Understanding Colorado’s child support guidelines can help you budget for life after divorce as a parent. The state requires both parents to provide financial support for minor children and determines a fair child support amount depending on parenting time and other factors.
Review the factors that influence child support in Colorado as you negotiate a separation agreement.
Basic child support calculation
Generally, Colorado adds the gross income of both parents, which does not include public assistance, second job income, child support received or retirement income. Child support will be about 20% of this total for a single child, 30% for two children and 40% for three children. Next, the state divides this amount between you and your former spouse proportionally based on individual income and parenting time.
The judge can divert from the basic child support calculation in certain circumstances. He or she will review:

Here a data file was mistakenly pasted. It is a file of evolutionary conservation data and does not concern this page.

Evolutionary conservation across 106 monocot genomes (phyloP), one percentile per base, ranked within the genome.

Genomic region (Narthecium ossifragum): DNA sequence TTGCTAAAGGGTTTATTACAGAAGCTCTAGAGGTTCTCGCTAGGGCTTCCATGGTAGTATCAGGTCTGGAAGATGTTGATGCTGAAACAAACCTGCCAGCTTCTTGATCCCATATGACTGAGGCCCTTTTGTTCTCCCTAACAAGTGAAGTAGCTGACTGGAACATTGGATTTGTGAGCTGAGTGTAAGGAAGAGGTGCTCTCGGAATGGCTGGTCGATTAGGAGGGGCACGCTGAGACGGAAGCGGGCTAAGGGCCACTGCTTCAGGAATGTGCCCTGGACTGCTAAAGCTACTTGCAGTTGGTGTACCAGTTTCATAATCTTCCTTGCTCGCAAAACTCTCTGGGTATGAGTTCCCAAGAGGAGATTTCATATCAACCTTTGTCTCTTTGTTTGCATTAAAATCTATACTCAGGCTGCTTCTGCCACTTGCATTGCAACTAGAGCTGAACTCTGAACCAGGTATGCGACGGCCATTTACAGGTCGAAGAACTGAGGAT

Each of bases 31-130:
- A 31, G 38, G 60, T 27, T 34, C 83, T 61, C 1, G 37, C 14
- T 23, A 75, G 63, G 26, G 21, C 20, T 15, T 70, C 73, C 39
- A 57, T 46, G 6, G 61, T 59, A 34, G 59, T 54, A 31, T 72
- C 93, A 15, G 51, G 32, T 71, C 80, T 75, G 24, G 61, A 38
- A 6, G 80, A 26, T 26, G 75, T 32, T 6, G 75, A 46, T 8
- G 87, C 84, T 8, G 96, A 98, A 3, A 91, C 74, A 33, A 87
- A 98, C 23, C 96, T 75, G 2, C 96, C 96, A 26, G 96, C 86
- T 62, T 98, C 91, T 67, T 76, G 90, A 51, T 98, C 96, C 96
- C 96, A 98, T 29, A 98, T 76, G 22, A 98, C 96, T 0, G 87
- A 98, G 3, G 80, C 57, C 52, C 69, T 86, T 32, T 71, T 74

- The expenses and financial resources of the parent who does not have custody
- The child’s educational needs, emotional health and physical health
- The standard of living you enjoyed during the marriage, particularly for high-income households
- The financial resources of the parent who has custody
- Any independent financial resources your child may have
The state requires parents to continue child support until your child turns 19, or until age 21 if he or she remains in high school. The court may order ongoing support for a child with severe mental or physical disabilities. You and your spouse can come to an independent agreement on child support, but the court will review to make sure it serves your child’s needs and provides a fair arrangement for both parties.